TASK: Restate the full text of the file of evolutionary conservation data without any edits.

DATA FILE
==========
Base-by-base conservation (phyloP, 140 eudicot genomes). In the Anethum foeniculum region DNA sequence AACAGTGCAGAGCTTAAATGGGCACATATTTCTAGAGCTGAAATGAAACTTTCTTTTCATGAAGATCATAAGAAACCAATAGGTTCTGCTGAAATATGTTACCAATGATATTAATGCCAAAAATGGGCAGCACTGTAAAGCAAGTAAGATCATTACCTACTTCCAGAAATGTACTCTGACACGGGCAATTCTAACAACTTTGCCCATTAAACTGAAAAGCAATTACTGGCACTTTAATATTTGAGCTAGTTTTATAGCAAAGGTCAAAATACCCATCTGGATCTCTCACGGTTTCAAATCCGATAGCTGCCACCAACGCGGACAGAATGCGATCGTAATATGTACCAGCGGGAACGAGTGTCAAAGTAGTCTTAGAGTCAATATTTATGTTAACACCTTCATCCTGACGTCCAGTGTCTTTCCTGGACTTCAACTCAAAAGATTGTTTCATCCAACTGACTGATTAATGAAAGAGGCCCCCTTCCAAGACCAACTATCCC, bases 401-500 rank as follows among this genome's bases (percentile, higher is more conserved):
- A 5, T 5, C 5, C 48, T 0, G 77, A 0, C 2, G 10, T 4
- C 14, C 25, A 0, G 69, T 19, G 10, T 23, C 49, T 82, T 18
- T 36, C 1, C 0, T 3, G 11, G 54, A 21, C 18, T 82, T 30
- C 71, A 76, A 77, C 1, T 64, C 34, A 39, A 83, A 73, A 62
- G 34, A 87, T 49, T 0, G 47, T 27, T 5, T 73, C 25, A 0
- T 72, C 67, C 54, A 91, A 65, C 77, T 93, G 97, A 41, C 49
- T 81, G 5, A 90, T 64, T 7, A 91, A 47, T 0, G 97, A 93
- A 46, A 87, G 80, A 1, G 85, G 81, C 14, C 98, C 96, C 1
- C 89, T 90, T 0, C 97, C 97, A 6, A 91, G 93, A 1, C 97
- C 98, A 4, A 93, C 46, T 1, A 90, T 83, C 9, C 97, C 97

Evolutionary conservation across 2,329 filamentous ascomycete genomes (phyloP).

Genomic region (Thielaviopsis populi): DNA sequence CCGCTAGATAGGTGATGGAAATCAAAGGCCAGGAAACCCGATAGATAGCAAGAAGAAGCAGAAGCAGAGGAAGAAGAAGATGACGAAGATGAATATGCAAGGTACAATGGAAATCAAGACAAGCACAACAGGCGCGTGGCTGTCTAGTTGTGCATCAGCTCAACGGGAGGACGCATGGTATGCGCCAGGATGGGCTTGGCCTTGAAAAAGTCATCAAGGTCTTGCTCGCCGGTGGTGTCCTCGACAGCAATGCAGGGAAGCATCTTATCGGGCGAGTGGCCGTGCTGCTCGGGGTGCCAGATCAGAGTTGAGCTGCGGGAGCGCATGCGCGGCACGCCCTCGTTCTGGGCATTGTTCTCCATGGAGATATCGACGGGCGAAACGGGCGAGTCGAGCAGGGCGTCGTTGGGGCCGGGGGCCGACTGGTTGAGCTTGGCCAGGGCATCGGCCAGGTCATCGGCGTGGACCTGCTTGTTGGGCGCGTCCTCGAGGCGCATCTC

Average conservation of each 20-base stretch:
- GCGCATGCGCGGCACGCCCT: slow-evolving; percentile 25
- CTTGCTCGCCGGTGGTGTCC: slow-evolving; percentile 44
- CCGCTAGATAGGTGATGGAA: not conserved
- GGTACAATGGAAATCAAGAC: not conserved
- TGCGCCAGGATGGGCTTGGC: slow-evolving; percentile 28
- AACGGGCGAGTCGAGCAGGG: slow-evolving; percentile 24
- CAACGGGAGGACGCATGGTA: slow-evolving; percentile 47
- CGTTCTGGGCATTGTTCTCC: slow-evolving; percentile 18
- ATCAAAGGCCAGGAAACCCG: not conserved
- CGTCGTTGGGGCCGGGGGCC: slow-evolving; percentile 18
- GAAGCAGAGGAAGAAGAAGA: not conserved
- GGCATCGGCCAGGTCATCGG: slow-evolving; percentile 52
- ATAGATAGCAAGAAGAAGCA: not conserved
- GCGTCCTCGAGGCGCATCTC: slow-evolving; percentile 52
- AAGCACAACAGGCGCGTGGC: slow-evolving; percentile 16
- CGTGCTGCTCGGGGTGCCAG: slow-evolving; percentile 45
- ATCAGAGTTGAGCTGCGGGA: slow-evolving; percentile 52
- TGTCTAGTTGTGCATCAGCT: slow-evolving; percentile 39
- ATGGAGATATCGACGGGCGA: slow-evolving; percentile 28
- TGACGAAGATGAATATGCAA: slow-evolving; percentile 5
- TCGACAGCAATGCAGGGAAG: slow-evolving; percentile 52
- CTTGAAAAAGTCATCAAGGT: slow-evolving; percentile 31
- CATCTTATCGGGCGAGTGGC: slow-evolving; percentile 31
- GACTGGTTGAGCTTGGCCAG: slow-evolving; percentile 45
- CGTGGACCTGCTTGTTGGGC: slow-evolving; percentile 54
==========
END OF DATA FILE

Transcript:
Base-by-base conservation (phyloP, 140 eudicot genomes). In the Anethum foeniculum region DNA sequence AACAGTGCAGAGCTTAAATGGGCACATATTTCTAGAGCTGAAATGAAACTTTCTTTTCATGAAGATCATAAGAAACCAATAGGTTCTGCTGAAATATGTTACCAATGATATTAATGCCAAAAATGGGCAGCACTGTAAAGCAAGTAAGATCATTACCTACTTCCAGAAATGTACTCTGACACGGGCAATTCTAACAACTTTGCCCATTAAACTGAAAAGCAATTACTGGCACTTTAATATTTGAGCTAGTTTTATAGCAAAGGTCAAAATACCCATCTGGATCTCTCACGGTTTCAAATCCGATAGCTGCCACCAACGCGGACAGAATGCGATCGTAATATGTACCAGCGGGAACGAGTGTCAAAGTAGTCTTAGAGTCAATATTTATGTTAACACCTTCATCCTGACGTCCAGTGTCTTTCCTGGACTTCAACTCAAAAGATTGTTTCATCCAACTGACTGATTAATGAAAGAGGCCCCCTTCCAAGACCAACTATCCC, bases 401-500 rank as follows among this genome's bases (percentile, higher is more conserved):
- A 5, T 5, C 5, C 48, T 0, G 77, A 0, C 2, G 10, T 4
- C 14, C 25, A 0, G 69, T 19, G 10, T 23, C 49, T 82, T 18
- T 36, C 1, C 0, T 3, G 11, G 54, A 21, C 18, T 82, T 30
- C 71, A 76, A 77, C 1, T 64, C 34, A 39, A 83, A 73, A 62
- G 34, A 87, T 49, T 0, G 47, T 27, T 5, T 73, C 25, A 0
- T 72, C 67, C 54, A 91, A 65, C 77, T 93, G 97, A 41, C 49
- T 81, G 5, A 90, T 64, T 7, A 91, A 47, T 0, G 97, A 93
- A 46, A 87, G 80, A 1, G 85, G 81, C 14, C 98, C 96, C 1
- C 89, T 90, T 0, C 97, C 97, A 6, A 91, G 93, A 1, C 97
- C 98, A 4, A 93, C 46, T 1, A 90, T 83, C 9, C 97, C 97

Evolutionary conservation across 2,329 filamentous ascomycete genomes (phyloP).

Genomic region (Thielaviopsis populi): DNA sequence CCGCTAGATAGGTGATGGAAATCAAAGGCCAGGAAACCCGATAGATAGCAAGAAGAAGCAGAAGCAGAGGAAGAAGAAGATGACGAAGATGAATATGCAAGGTACAATGGAAATCAAGACAAGCACAACAGGCGCGTGGCTGTCTAGTTGTGCATCAGCTCAACGGGAGGACGCATGGTATGCGCCAGGATGGGCTTGGCCTTGAAAAAGTCATCAAGGTCTTGCTCGCCGGTGGTGTCCTCGACAGCAATGCAGGGAAGCATCTTATCGGGCGAGTGGCCGTGCTGCTCGGGGTGCCAGATCAGAGTTGAGCTGCGGGAGCGCATGCGCGGCACGCCCTCGTTCTGGGCATTGTTCTCCATGGAGATATCGACGGGCGAAACGGGCGAGTCGAGCAGGGCGTCGTTGGGGCCGGGGGCCGACTGGTTGAGCTTGGCCAGGGCATCGGCCAGGTCATCGGCGTGGACCTGCTTGTTGGGCGCGTCCTCGAGGCGCATCTC

Average conservation of each 20-base stretch:
- GCGCATGCGCGGCACGCCCT: slow-evolving; percentile 25
- CTTGCTCGCCGGTGGTGTCC: slow-evolving; percentile 44
- CCGCTAGATAGGTGATGGAA: not conserved
- GGTACAATGGAAATCAAGAC: not conserved
- TGCGCCAGGATGGGCTTGGC: slow-evolving; percentile 28
- AACGGGCGAGTCGAGCAGGG: slow-evolving; percentile 24
- CAACGGGAGGACGCATGGTA: slow-evolving; percentile 47
- CGTTCTGGGCATTGTTCTCC: slow-evolving; percentile 18
- ATCAAAGGCCAGGAAACCCG: not conserved
- CGTCGTTGGGGCCGGGGGCC: slow-evolving; percentile 18
- GAAGCAGAGGAAGAAGAAGA: not conserved
- GGCATCGGCCAGGTCATCGG: slow-evolving; percentile 52
- ATAGATAGCAAGAAGAAGCA: not conserved
- GCGTCCTCGAGGCGCATCTC: slow-evolving; percentile 52
- AAGCACAACAGGCGCGTGGC: slow-evolving; percentile 16
- CGTGCTGCTCGGGGTGCCAG: slow-evolving; percentile 45
- ATCAGAGTTGAGCTGCGGGA: slow-evolving; percentile 52
- TGTCTAGTTGTGCATCAGCT: slow-evolving; percentile 39
- ATGGAGATATCGACGGGCGA: slow-evolving; percentile 28
- TGACGAAGATGAATATGCAA: slow-evolving; percentile 5
- TCGACAGCAATGCAGGGAAG: slow-evolving; percentile 52
- CTTGAAAAAGTCATCAAGGT: slow-evolving; percentile 31
- CATCTTATCGGGCGAGTGGC: slow-evolving; percentile 31
- GACTGGTTGAGCTTGGCCAG: slow-evolving; percentile 45
- CGTGGACCTGCTTGTTGGGC: slow-evolving; percentile 54